winter birds, buffleheads, mergansers, and eiders still swim the unfrozen pools in
the harbor. And the sun, somewhat a stranger these past few months moves
across the morning sky at a sharp angle, never quite reaching overhead. Last night
it snowed. It lilted down in the darkness and left the yard clothed in gold and lace.

In some ways, the passage of seasons corresponds to the ebb and flow of our
inner life as followers of Christ. We head into Lent this week. We are tired of
winter. It echoes the struggle with darkness in our lives, and hearts that forget
and grow cold. Again and again, we return and make a conscious effort to seek
His Light in our lives; to have our hearts rekindled by prayer, reading, silence.
The flame will glow again just as surely as our place on earth will lean into the sun
with the arrival of Spring.

I walk the path through the snow today. It’s soft under my shoes. Somewhat mysterious how it drifts down to cover the earth. I’m reminded of the verse:

Though your sins are as scarlet, they shall be as white as snow.


His Eye is on the Sparrow (and a Few Others)

There are many times when God catches my attention through nature. The other day I was dashing around cooking dinner in the late afternoon. I was planning on steak tips, and I thought I would grill them since the weather seemed to be cooperating. I left the grilling to the last minute since it usually doesn’t take very long. I went outside, removed the grill’s cloth cover and started to turn on the propane tank. To my great surprise, I discovered a large round nest of leaves sitting on the grill rack. The leaves had been trimmed down to size and the nest carefully constructed into a thick, cozy mound. I leaned down and quickly shut off the propane. A little mouse suddenly poked out of the nest, looked me over, then promptly fled to the edge of the rack. There it hung upside down by its back feet as it scrambled to exit.

I had a decision to make. Do I sweep away the leaves, clean the grill surface and cook my steak? Or do I accept that the little mouse, perhaps a mother raising young, needed protection for a few weeks.

Frankly, I was amazed at her considerable ingenuity. This tiny creature had created a warm dwelling as a home for her young, and a place of safety against predators and the bitter cold. Needless to say, I did not have the heart to sweep her away. I closed the lid, and put the cover over the grill, but not without taking a quick picture of those little beady eyes saying thank you.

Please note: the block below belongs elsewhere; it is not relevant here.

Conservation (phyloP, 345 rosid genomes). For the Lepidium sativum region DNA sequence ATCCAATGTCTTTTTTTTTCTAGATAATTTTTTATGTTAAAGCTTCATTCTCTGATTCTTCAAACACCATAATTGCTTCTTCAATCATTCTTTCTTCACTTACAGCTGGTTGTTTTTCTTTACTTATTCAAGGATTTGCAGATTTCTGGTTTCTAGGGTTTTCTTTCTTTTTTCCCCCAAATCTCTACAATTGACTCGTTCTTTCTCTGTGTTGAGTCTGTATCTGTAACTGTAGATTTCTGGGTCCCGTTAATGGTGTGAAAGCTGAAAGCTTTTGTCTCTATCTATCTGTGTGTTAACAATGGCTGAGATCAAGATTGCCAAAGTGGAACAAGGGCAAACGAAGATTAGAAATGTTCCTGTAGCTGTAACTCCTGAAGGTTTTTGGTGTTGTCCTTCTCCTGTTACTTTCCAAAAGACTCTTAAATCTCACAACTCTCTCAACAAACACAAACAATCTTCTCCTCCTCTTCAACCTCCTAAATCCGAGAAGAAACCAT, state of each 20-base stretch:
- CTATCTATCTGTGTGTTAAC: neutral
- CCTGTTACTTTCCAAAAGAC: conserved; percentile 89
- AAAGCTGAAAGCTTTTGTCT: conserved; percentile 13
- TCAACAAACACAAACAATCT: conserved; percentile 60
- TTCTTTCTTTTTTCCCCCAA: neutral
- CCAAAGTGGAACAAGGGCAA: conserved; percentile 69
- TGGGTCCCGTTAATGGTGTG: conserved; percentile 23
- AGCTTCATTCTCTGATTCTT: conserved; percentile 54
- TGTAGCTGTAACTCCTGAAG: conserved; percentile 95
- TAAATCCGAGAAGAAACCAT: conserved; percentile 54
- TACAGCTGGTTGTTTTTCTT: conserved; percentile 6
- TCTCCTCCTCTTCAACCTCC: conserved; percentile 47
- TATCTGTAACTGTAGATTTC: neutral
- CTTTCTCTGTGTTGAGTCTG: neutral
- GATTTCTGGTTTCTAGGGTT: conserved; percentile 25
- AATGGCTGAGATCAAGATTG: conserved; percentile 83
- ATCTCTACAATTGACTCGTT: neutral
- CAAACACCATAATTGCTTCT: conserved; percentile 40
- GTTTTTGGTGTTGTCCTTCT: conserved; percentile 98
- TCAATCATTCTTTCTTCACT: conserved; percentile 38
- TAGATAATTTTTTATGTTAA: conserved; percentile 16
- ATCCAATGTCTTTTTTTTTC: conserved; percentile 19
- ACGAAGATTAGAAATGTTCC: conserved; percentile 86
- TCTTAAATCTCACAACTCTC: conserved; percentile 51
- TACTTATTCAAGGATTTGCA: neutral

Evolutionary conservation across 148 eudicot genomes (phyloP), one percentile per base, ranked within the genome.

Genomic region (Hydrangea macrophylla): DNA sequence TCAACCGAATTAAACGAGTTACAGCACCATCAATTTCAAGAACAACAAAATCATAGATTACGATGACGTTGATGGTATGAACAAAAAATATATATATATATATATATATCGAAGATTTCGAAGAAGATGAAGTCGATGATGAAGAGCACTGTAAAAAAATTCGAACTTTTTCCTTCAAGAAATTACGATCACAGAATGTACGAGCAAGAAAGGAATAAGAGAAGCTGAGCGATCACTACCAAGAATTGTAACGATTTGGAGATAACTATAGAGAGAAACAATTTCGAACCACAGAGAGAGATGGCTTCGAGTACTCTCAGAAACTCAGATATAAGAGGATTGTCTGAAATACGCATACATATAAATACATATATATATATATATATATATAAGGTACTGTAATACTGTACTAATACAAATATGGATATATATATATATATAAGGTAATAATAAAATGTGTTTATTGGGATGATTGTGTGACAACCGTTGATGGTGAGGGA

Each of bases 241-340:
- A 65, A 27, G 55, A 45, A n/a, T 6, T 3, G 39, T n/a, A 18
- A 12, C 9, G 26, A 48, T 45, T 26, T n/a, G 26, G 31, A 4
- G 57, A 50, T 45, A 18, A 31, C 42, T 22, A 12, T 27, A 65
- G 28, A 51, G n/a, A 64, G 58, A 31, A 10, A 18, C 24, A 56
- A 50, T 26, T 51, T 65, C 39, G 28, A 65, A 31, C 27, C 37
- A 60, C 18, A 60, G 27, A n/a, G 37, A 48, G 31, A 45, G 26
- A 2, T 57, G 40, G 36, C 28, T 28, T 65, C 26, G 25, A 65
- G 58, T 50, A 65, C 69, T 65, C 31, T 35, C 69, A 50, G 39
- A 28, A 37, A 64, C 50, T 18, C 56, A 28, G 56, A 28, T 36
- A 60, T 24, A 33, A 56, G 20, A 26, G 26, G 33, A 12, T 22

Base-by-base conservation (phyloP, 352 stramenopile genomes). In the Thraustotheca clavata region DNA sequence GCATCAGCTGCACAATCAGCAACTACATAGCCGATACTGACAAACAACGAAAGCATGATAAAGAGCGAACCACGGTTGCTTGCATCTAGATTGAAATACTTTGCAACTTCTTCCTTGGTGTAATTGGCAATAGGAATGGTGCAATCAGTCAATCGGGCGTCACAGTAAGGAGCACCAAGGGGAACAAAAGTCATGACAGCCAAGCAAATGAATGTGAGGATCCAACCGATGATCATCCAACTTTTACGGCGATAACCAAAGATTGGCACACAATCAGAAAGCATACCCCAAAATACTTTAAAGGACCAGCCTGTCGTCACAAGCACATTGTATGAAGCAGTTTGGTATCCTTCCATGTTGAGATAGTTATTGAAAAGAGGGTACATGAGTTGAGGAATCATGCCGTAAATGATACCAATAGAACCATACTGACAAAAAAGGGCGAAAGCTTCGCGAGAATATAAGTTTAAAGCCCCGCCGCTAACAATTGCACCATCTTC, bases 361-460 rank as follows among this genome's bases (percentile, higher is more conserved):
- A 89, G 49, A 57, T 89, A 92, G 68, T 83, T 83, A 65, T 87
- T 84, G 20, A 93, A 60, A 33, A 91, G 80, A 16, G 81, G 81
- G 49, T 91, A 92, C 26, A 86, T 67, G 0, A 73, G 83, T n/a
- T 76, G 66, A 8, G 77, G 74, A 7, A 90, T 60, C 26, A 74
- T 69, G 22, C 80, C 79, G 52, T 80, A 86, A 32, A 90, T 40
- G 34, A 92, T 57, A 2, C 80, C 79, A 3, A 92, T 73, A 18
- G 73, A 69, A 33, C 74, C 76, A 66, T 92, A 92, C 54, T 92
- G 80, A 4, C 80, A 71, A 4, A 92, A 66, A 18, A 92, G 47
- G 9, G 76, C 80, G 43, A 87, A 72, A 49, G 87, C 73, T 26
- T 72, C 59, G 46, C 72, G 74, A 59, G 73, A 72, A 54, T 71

Here at our monastery different ones of us take turns giving regular tours of our church to anyone who wishes to see it. In the winter months visitors are less frequent, and so on my one day a week of tour duty, I often have a few extra minutes to browse the bookstore for new authors. Last week I picked up a beautifully covered book by Ann Voskamp, not an unknown name, but one I haven’t read. Feeling a bit depressed that day, the sub-title “Reflections on finding everyday graces” caught my attention as something I’d like to find today!

Recently I’ve started the habit of starting and ending each day with things for which I’m grateful. I jot down 10 things I was grateful for from the day, especially on days I feel down. In Voskamp’s first reflection, Surprising Grace, she writes, “To bring the sacrifice of thanksgiving means to sacrifice our understanding of what is beneficial and thank God for everything because He is benevolent. A sacrifice of thanks lays down our perspective and raises hands in praise anyways—always.”

Laying down my perspective is the challenge for me-always. I know God to be only good, but some days, like this particular day, when something I really want doesn’t happen, I don’t want to remain grateful to God. I’d rather blame him, be angry at him and cry out why aren’t things different? Why can’t my perspective work? Laying down and giving thanks-always, doesn’t naturally come to practice. But in His grace he always answers us and is always patient with us.

Voskamp sums it up more eloquently, “We give thanks to God not because of how we feel but because of who He is.” Amen to that—and thank God for his never changing nature which always only has our truest and best intentions in mind.